I would be lying if I didn't admit that my wife and I have regularly thought of and discussed the day when we will not have to care for our special needs daughter. If I'm being extremely honest with myself, there are days when it just seems too hard. Too much of an inconvenience to take care of her. It can be exhausting. A burden.
There are times that we both long for a day when we're set free from this responsibility; one day she will die and we will breathe a sigh of relief that we don't have to fight for her right to exist. We will also grieve. Immensely.
These mixed emotions of wanting relief from her eventual passing come with a vast amount of guilt. Despite this, we wouldn't trade our daughter for the world and we are certainly confident in the decision we made many years ago to not abort her.
I firmly believe that human life is not an inconvenience that we can just do away with. Suffering certainly isn't something that anyone would choose, yet the reality is that it's a part of life that cannot be avoided. Abortion was never a consideration for my wife and me — our faith guides us here. Rather than try to pursue the ever elusive happiness by avoiding any inconvenience or suffering, my wife and I have had to find the strength to live life in the midst of these things. Sometimes our hurts and our grief need to be felt, lived through and processed in order to heal. This includes grieving for a life that is now altered forever by a pregnancy that is not what we anticipated.
I feel this weight when it comes to my own daughter and I often wish that she didn't require 24/7 care. She certainly isn't viable on her own, but should she have been aborted because she requires someone to care for her every hour of every day of her life? She certainly will never contribute to society and will only cost taxpayers more as she ages. And so I ask, is being human enough to have natural rights?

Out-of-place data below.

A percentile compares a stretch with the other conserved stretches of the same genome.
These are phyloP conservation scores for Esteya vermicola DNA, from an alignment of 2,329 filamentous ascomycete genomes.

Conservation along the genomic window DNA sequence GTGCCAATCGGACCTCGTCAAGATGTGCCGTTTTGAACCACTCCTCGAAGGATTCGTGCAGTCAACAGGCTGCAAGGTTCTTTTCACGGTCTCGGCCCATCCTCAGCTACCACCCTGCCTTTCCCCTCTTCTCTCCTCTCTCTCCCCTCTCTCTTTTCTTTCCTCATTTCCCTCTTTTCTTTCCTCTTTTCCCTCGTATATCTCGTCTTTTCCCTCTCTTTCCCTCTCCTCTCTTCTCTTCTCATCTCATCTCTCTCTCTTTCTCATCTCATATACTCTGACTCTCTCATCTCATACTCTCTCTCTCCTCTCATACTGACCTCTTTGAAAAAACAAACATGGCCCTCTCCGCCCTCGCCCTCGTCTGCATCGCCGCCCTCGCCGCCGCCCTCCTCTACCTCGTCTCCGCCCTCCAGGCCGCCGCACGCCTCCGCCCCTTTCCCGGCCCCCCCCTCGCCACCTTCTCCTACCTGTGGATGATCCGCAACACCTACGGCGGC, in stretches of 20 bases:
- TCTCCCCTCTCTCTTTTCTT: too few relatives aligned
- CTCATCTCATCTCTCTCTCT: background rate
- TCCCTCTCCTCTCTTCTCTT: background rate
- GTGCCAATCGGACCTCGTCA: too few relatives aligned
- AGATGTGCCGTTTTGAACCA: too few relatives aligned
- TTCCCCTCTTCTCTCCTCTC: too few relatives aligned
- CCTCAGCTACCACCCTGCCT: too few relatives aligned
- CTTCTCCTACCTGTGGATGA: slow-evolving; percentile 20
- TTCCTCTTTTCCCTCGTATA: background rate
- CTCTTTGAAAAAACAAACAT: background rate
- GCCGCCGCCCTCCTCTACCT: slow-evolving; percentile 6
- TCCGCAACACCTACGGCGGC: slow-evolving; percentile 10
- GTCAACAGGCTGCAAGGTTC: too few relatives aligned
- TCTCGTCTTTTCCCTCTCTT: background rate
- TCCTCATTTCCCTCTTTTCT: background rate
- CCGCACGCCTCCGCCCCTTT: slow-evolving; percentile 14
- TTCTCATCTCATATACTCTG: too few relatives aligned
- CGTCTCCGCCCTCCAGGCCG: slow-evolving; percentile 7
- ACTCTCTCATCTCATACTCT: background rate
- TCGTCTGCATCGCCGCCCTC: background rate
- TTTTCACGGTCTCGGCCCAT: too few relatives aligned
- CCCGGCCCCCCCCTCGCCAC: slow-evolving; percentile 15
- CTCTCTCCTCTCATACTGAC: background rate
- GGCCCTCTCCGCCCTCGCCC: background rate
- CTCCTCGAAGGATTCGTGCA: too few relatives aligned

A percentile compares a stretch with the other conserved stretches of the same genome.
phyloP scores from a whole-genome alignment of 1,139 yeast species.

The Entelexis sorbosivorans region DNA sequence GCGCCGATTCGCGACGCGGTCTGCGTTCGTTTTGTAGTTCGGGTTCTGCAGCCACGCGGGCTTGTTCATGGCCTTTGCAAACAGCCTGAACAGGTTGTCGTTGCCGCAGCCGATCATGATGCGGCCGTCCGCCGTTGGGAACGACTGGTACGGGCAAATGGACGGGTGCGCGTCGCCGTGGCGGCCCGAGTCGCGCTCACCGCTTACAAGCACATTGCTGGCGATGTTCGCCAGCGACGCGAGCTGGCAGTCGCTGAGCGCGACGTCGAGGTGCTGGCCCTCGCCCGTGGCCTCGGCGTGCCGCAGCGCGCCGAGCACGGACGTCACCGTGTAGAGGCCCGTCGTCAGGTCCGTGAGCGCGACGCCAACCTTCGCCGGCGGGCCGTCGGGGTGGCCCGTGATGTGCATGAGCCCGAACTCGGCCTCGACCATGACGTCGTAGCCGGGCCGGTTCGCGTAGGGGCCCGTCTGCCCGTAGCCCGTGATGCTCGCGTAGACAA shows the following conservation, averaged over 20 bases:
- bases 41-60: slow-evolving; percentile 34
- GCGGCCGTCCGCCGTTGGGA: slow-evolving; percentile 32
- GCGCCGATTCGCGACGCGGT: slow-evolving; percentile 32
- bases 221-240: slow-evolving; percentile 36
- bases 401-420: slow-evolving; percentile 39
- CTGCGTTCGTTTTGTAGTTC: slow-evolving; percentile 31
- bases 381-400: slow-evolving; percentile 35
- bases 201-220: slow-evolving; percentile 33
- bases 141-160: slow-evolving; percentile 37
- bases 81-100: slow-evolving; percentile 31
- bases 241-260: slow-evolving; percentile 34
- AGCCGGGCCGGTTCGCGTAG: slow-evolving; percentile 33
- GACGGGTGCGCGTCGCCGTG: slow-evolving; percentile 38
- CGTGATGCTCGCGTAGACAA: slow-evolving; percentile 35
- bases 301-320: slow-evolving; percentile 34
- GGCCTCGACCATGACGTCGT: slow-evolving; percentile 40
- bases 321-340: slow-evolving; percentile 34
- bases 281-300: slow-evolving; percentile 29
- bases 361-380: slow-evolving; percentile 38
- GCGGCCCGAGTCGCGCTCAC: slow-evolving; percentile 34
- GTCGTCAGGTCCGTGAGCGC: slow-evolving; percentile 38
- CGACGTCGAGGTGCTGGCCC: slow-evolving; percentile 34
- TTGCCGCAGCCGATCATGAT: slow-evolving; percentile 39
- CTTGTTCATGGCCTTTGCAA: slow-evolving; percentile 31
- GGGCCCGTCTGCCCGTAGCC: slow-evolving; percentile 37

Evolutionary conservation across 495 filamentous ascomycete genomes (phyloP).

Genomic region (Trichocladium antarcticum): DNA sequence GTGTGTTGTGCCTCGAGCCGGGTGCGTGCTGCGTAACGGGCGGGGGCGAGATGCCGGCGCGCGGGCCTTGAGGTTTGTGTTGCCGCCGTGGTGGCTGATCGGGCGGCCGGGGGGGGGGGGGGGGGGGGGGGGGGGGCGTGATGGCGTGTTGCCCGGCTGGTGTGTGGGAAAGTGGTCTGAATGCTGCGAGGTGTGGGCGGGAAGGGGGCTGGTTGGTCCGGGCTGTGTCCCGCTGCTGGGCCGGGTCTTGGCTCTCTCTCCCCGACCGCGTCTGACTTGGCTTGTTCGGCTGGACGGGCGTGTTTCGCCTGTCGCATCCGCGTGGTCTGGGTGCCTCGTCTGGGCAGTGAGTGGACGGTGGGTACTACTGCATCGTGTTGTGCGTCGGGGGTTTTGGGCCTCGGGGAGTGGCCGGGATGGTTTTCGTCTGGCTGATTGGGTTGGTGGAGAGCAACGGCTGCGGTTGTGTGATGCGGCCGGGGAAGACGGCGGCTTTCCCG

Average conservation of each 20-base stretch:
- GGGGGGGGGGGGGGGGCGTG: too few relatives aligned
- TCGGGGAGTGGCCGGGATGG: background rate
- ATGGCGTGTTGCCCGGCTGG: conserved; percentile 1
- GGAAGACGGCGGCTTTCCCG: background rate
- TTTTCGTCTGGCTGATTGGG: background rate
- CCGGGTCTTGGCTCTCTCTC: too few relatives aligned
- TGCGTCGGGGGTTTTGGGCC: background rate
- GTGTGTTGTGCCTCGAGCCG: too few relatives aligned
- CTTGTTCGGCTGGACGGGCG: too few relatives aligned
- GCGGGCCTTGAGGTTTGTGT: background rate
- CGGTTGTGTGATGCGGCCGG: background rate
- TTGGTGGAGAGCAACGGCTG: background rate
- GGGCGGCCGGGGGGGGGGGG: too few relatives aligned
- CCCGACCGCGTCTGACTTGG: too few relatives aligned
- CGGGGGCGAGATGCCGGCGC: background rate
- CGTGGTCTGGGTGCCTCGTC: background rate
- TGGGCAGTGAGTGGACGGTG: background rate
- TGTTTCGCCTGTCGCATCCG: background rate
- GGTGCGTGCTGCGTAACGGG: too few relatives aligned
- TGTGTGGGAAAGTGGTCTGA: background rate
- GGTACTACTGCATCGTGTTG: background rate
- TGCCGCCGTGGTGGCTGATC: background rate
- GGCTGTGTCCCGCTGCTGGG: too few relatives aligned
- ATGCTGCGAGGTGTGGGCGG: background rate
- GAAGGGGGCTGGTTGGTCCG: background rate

My daughter gives our family a sense of purpose and she forces us to live selflessly. Is that alone enough for her to be deemed worthy of life?
Or perhaps we should have spared ourselves and others the inconvenience of her life.
Many others, like us, who find out in utero that their child has a genetic condition are given the option to abort and "start over" — to get it right, so to speak. However, I believe human life should not be disposable because it is inconvenient, hard, or conceived in horrendous circumstances such as rape.
A person's worth should not be tied to how they were conceived.
My beautiful daughter proves that her life has meaning every day that she takes a breath. She is thriving better than anyone could have dreamed. For us, for so many others — abortion is not the option. Life is.
As for that young couple, I encouraged them to find the boldness to speak with their parents because the decision to continue — or abort — was not one to be made lightly. They decided to keep the pregnancy and had a healthy boy. To this day, when I see pictures of him on social media, happy and full of life, it gives me joy — just like my Joelle.